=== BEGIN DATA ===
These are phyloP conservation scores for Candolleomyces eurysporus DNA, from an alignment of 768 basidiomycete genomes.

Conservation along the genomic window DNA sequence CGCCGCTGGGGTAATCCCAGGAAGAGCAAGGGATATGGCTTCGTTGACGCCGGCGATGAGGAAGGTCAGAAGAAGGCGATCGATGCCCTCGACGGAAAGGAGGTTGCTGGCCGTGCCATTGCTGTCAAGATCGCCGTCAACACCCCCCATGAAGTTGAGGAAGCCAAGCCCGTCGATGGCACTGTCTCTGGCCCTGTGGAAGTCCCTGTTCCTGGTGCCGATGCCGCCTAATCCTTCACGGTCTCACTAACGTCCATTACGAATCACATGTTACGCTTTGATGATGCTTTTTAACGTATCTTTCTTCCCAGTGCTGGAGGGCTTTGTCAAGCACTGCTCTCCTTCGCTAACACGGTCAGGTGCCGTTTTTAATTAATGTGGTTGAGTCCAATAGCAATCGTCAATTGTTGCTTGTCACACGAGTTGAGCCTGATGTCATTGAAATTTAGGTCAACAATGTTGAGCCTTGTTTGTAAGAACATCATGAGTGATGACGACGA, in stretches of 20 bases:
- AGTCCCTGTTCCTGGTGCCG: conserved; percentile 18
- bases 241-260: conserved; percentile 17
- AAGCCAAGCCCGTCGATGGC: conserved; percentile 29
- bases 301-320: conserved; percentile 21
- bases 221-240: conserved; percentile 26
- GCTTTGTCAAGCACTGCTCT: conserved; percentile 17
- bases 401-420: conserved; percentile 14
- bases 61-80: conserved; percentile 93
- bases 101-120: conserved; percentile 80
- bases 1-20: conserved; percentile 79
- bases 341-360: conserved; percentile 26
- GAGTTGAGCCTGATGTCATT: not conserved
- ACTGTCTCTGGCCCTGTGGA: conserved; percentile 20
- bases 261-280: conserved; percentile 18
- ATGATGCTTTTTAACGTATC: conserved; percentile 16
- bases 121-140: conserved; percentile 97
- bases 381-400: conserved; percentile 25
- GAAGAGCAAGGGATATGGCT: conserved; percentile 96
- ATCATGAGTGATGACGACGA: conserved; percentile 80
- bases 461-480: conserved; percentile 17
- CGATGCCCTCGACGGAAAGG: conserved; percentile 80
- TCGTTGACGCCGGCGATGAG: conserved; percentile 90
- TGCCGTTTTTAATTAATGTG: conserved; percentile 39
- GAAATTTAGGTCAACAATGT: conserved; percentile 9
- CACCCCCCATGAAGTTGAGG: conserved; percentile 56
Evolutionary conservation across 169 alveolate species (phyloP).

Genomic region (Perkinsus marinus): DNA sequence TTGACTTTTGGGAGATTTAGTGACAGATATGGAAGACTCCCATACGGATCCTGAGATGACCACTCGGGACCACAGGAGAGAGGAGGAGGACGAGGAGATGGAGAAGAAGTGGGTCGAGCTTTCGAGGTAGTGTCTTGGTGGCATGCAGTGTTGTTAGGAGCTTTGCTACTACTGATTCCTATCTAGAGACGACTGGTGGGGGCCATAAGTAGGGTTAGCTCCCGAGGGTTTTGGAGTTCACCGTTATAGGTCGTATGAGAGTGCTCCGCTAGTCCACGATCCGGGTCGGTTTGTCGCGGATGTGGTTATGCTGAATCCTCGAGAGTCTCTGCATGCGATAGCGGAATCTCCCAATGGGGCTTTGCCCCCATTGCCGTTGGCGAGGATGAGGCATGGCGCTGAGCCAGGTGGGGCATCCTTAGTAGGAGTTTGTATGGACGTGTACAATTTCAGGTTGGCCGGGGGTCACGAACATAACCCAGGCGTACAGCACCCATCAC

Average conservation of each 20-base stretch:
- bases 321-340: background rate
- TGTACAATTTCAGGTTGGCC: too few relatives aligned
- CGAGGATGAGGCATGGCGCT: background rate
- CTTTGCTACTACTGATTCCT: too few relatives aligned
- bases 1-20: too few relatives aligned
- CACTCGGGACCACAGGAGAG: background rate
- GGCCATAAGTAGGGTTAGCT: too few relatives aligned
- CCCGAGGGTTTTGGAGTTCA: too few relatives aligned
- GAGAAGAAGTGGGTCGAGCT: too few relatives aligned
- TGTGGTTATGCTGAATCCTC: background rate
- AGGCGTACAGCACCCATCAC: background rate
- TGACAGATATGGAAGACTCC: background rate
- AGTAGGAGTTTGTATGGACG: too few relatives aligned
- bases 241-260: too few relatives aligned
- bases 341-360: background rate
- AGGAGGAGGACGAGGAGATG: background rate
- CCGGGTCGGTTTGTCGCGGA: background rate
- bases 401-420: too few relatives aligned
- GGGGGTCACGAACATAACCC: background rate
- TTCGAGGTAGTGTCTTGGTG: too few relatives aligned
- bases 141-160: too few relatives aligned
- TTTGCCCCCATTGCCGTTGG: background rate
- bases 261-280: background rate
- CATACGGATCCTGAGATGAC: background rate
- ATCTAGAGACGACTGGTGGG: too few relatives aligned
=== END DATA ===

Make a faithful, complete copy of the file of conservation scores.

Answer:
These are phyloP conservation scores for Candolleomyces eurysporus DNA, from an alignment of 768 basidiomycete genomes.

Conservation along the genomic window DNA sequence CGCCGCTGGGGTAATCCCAGGAAGAGCAAGGGATATGGCTTCGTTGACGCCGGCGATGAGGAAGGTCAGAAGAAGGCGATCGATGCCCTCGACGGAAAGGAGGTTGCTGGCCGTGCCATTGCTGTCAAGATCGCCGTCAACACCCCCCATGAAGTTGAGGAAGCCAAGCCCGTCGATGGCACTGTCTCTGGCCCTGTGGAAGTCCCTGTTCCTGGTGCCGATGCCGCCTAATCCTTCACGGTCTCACTAACGTCCATTACGAATCACATGTTACGCTTTGATGATGCTTTTTAACGTATCTTTCTTCCCAGTGCTGGAGGGCTTTGTCAAGCACTGCTCTCCTTCGCTAACACGGTCAGGTGCCGTTTTTAATTAATGTGGTTGAGTCCAATAGCAATCGTCAATTGTTGCTTGTCACACGAGTTGAGCCTGATGTCATTGAAATTTAGGTCAACAATGTTGAGCCTTGTTTGTAAGAACATCATGAGTGATGACGACGA, in stretches of 20 bases:
- AGTCCCTGTTCCTGGTGCCG: conserved; percentile 18
- bases 241-260: conserved; percentile 17
- AAGCCAAGCCCGTCGATGGC: conserved; percentile 29
- bases 301-320: conserved; percentile 21
- bases 221-240: conserved; percentile 26
- GCTTTGTCAAGCACTGCTCT: conserved; percentile 17
- bases 401-420: conserved; percentile 14
- bases 61-80: conserved; percentile 93
- bases 101-120: conserved; percentile 80
- bases 1-20: conserved; percentile 79
- bases 341-360: conserved; percentile 26
- GAGTTGAGCCTGATGTCATT: not conserved
- ACTGTCTCTGGCCCTGTGGA: conserved; percentile 20
- bases 261-280: conserved; percentile 18
- ATGATGCTTTTTAACGTATC: conserved; percentile 16
- bases 121-140: conserved; percentile 97
- bases 381-400: conserved; percentile 25
- GAAGAGCAAGGGATATGGCT: conserved; percentile 96
- ATCATGAGTGATGACGACGA: conserved; percentile 80
- bases 461-480: conserved; percentile 17
- CGATGCCCTCGACGGAAAGG: conserved; percentile 80
- TCGTTGACGCCGGCGATGAG: conserved; percentile 90
- TGCCGTTTTTAATTAATGTG: conserved; percentile 39
- GAAATTTAGGTCAACAATGT: conserved; percentile 9
- CACCCCCCATGAAGTTGAGG: conserved; percentile 56
Evolutionary conservation across 169 alveolate species (phyloP).

Genomic region (Perkinsus marinus): DNA sequence TTGACTTTTGGGAGATTTAGTGACAGATATGGAAGACTCCCATACGGATCCTGAGATGACCACTCGGGACCACAGGAGAGAGGAGGAGGACGAGGAGATGGAGAAGAAGTGGGTCGAGCTTTCGAGGTAGTGTCTTGGTGGCATGCAGTGTTGTTAGGAGCTTTGCTACTACTGATTCCTATCTAGAGACGACTGGTGGGGGCCATAAGTAGGGTTAGCTCCCGAGGGTTTTGGAGTTCACCGTTATAGGTCGTATGAGAGTGCTCCGCTAGTCCACGATCCGGGTCGGTTTGTCGCGGATGTGGTTATGCTGAATCCTCGAGAGTCTCTGCATGCGATAGCGGAATCTCCCAATGGGGCTTTGCCCCCATTGCCGTTGGCGAGGATGAGGCATGGCGCTGAGCCAGGTGGGGCATCCTTAGTAGGAGTTTGTATGGACGTGTACAATTTCAGGTTGGCCGGGGGTCACGAACATAACCCAGGCGTACAGCACCCATCAC

Average conservation of each 20-base stretch:
- bases 321-340: background rate
- TGTACAATTTCAGGTTGGCC: too few relatives aligned
- CGAGGATGAGGCATGGCGCT: background rate
- CTTTGCTACTACTGATTCCT: too few relatives aligned
- bases 1-20: too few relatives aligned
- CACTCGGGACCACAGGAGAG: background rate
- GGCCATAAGTAGGGTTAGCT: too few relatives aligned
- CCCGAGGGTTTTGGAGTTCA: too few relatives aligned
- GAGAAGAAGTGGGTCGAGCT: too few relatives aligned
- TGTGGTTATGCTGAATCCTC: background rate
- AGGCGTACAGCACCCATCAC: background rate
- TGACAGATATGGAAGACTCC: background rate
- AGTAGGAGTTTGTATGGACG: too few relatives aligned
- bases 241-260: too few relatives aligned
- bases 341-360: background rate
- AGGAGGAGGACGAGGAGATG: background rate
- CCGGGTCGGTTTGTCGCGGA: background rate
- bases 401-420: too few relatives aligned
- GGGGGTCACGAACATAACCC: background rate
- TTCGAGGTAGTGTCTTGGTG: too few relatives aligned
- bases 141-160: too few relatives aligned
- TTTGCCCCCATTGCCGTTGG: background rate
- bases 261-280: background rate
- CATACGGATCCTGAGATGAC: background rate
- ATCTAGAGACGACTGGTGGG: too few relatives aligned